With Obamacare, campaign finance reform and the Arizona immigration law reaching the Supreme Court, there has been a lot of silly and just plain inaccurate writing about the court and what it does. I will take a stab at addressing a handful.

1. “It would be judicial activism to strike down Obamacare.” In an excellent op-ed on the topic, David Rivkin and Lee Casey write: “ ‘Judicial activism’ is one of those agreeably ambiguous terms that can support almost any criticism of the courts. Under our constitutional system, judicial activism entails judges rewriting rather than interpreting the laws, exercising ‘will instead of judgment,’ in Alexander Hamilton’s phrase.”

They point out, “As the Supreme Court has consistently ruled in the past, the Constitution gives Congress only limited and enumerated powers. However vexing a particular problem may be, Congress can address it using only those powers. If its preferred solution requires the exercise of a power it was denied, such as a general police power, then Congress must think again. If, as in this case, Congress persists in adopting legislation that goes beyond its constitutional authority, the courts must invalidate it. That is not judicial activism. It is the fulfillment of the judiciary’s constitutional duty.”

2. “It would be ruinous if the Supreme Court split 5-4.” I had a law professor back in the day whose pet peeve was unanimous decisions. He would tell us: “They’re always badly reasoned, usually wrong.” There are exceptions, of course. What he meant was that all the justices can blow a decision and perhaps the absence of a dissent makes their reasoning flabby. On this I agree with my colleague Charles Lane, who points out, “Decades worth of data show that it does not ebb and flow with the short-term popularity of its decisions, much less with the size of a court majority. Rather, the justices are esteemed because of their perceived expertise, the relative impartiality of their deliberations (compared to the political branches) and because the court symbolizes ‘the rule of law.’ But what if the court seems to split 5 to 4 along partisan lines, as some predict for the health-care case? Even that would not erode its standing, as long as most people either agree with the outcome or generally see the court as final arbiter even when they disagree with it.”

This was what engendered the blowback to Obama’s fingerwagging at the Supreme Court, and his hasty retreat. The public actually does think the court does its job well.

3. “The Arizona case is a slam dunk.” For a time I actually thought this to be the case. After all, the Constitution specifically grants the federal government power over international affairs. But after reading through split decisions on the case as it made its way up to the Supreme Court, it becomes clear that there is nothing clear in the least about “preemption,” the legal principle by which federal law can either displace state law in an entire field or conflict with and therefore invalidate state law.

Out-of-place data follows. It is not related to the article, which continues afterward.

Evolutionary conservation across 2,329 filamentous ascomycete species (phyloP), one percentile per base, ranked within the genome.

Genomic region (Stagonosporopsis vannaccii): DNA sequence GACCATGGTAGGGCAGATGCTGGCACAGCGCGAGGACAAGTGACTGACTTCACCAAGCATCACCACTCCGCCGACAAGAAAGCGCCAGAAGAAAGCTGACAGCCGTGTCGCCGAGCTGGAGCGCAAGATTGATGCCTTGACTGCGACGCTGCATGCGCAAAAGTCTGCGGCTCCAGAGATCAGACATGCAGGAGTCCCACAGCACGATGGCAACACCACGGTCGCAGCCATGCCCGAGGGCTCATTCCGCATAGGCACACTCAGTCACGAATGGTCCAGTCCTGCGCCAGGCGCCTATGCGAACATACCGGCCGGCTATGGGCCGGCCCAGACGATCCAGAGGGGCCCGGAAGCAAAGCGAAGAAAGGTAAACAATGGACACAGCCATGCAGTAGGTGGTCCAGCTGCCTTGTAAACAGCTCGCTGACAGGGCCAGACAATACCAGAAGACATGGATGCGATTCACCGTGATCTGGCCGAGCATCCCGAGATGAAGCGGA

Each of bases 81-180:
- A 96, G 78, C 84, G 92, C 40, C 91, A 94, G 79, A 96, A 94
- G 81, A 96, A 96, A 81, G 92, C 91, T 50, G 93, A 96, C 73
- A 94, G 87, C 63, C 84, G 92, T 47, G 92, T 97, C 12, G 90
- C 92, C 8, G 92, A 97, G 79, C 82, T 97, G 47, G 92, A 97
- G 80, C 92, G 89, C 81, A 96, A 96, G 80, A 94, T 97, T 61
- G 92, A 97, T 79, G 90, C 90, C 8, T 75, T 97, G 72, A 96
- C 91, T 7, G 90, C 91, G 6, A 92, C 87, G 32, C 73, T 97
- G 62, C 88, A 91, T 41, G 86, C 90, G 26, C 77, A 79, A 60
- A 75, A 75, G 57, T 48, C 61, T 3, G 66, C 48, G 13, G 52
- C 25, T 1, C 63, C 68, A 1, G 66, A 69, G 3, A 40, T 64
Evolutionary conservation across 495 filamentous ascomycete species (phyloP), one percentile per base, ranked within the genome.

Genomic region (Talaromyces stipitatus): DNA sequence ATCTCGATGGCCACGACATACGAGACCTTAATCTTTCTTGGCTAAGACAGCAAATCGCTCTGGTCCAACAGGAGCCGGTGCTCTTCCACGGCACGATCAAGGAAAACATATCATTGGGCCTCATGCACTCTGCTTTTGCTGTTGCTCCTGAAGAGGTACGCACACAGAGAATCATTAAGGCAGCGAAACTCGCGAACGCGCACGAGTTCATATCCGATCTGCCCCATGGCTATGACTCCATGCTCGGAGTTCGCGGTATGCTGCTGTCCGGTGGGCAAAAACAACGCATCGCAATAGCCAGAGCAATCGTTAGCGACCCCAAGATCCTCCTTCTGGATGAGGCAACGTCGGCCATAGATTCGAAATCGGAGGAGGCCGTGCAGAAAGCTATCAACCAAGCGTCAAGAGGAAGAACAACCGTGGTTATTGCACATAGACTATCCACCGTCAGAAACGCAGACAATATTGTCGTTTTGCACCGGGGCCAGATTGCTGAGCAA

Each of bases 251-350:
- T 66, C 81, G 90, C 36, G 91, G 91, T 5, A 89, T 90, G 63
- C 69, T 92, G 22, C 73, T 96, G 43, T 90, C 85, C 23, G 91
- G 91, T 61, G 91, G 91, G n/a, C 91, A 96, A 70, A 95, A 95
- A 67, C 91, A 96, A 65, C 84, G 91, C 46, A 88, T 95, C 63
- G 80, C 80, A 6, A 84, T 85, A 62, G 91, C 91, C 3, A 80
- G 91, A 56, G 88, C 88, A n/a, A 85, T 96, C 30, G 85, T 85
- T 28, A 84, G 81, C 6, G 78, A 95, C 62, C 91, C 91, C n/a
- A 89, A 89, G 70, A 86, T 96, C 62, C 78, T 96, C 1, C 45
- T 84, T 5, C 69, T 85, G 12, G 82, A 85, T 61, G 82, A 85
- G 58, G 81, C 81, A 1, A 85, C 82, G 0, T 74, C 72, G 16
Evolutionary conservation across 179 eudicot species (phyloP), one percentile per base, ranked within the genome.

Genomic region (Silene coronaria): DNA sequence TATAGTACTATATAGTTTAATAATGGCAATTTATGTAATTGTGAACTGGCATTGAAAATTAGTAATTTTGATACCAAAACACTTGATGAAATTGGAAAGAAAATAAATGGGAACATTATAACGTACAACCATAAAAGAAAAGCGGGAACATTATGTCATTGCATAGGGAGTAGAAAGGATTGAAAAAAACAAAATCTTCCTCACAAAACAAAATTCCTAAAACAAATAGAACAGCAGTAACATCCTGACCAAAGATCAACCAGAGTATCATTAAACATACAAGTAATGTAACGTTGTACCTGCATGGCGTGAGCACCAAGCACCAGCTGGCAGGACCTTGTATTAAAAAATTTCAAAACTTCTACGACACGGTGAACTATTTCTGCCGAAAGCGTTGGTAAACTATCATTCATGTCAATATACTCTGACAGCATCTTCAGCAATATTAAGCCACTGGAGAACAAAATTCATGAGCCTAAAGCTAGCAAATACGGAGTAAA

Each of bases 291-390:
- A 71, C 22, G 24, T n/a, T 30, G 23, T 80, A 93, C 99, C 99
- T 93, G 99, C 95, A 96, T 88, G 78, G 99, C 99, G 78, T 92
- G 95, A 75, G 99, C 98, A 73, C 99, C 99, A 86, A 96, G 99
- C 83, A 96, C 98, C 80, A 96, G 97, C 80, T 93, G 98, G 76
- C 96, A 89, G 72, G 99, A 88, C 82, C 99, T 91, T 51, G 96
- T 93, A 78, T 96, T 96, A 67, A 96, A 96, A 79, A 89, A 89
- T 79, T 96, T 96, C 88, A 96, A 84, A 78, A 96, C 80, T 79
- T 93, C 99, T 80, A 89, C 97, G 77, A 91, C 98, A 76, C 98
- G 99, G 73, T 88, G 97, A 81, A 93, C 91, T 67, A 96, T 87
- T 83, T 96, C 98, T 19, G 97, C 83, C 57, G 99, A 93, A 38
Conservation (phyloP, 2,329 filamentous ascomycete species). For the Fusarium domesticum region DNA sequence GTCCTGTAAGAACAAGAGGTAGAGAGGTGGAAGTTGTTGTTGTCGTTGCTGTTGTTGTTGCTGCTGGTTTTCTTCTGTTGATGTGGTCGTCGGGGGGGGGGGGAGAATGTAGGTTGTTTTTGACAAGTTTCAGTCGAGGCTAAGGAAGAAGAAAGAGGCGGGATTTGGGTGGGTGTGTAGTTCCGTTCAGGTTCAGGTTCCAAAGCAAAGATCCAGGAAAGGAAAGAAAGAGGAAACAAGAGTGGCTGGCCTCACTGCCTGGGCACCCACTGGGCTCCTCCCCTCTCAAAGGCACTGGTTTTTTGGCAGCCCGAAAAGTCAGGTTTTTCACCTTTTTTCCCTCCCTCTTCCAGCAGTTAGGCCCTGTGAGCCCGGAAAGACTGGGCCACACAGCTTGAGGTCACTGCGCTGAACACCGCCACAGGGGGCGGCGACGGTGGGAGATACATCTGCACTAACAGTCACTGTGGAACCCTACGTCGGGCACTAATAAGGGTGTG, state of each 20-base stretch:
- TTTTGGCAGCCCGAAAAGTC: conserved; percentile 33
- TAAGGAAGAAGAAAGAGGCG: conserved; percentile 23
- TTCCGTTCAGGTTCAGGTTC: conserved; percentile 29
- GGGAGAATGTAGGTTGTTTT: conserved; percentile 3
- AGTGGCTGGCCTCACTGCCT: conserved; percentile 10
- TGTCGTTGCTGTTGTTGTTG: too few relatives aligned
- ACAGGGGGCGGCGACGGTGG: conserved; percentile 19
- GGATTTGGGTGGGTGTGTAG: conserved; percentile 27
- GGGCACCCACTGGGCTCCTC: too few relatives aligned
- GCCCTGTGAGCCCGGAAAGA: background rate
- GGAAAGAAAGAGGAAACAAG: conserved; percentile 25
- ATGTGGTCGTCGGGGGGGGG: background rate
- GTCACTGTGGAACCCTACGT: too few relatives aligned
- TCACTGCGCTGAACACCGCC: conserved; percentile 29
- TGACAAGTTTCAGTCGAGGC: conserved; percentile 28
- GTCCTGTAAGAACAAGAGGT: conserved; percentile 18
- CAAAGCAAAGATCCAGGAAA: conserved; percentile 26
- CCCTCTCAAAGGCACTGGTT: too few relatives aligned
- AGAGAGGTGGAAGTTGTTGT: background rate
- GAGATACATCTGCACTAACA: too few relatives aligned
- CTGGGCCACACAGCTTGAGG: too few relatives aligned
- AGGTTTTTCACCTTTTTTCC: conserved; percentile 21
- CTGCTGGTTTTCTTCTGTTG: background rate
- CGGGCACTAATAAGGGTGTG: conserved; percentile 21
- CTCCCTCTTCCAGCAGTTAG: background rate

Ilya Shapiro argues that the Arizona law demonstrates that “there’s a difference between what’s constitutional and what’s good policy. S.B. 1070 was crafted to mirror federal law rather than asserting new state powers that interfere with federal authority over immigration. That’s why lower courts only enjoined four of its provisions and why the Supreme Court would not be wrong to resurrect even those four. . . . Well, immigration is the most obvious place where my constitutional and policy views diverge. The ultimate solution here isn’t for the Supreme Court to strike down the states’ lawful if misguided legislation, but for Congress and the president to enact a comprehensive national reform.”

I’ll be reading the briefs and listening to the arguments, but I would suggest this is a much harder, closer call than Obamacare.

4. “Conservatives have politicized the Supreme Court by appointing right-wingers to the bench.” Well, let’s be honest here. As the Supreme Court has moved into numerous contentious policy areas (gay marriage, abortion, affirmative action, etc.) — in some cases inappropriately, conservatives argue — the stakes have gotten very high. Presidents of both parties go to great pains to select justices who have a judicial philosophy agreeable to the president and who will give him the results he wants. Needless to say, Republicans have a mixed record (e.g. Justice Souter, Justice Stevens). But both sides do it and have gotten proficient over the years in figuring out who is a strict or original constructionist (and therefore unlikely to come up with new rights not explicitly set out in the Constitution, to import international law or to read out of existence certain provisions because we have to “keep up with the times”) and who is a nonoriginalist. Justice Ruth Bader Ginsburg famously remarked in public that she would use international law because she will to look for ”good ideas” anywhere. Thunk, goes Justice Antonin Scalia’s head on the table.

5. “When the Supreme Court decided Citizens United, it was siding with ‘big corporations.’ ” Unfortunately this bit of anti-constitutional propaganda was propounded by the president. In reality, the case was about the First Amendment. And it applied to labor unions as well. And it was decided by Justice Kennedy, hardly a dogmatic justice, in an exhaustive opinion discussing the protections accorded to core, First Amendment speech. When the Supreme Court has upheld various incarnations of campaign finance reform in the past, it wasn’t targeting rich donors or being anti-challenger. It was, to the dismay of Sen. Mitch McConnell (R-Ky.) and other First Amendment purists, elevating other government interests (e.g. anti-corruption) over the complete freedom of political speech and activity. Thankfully, McConnell didn’t throw spitballs at the Supreme Court.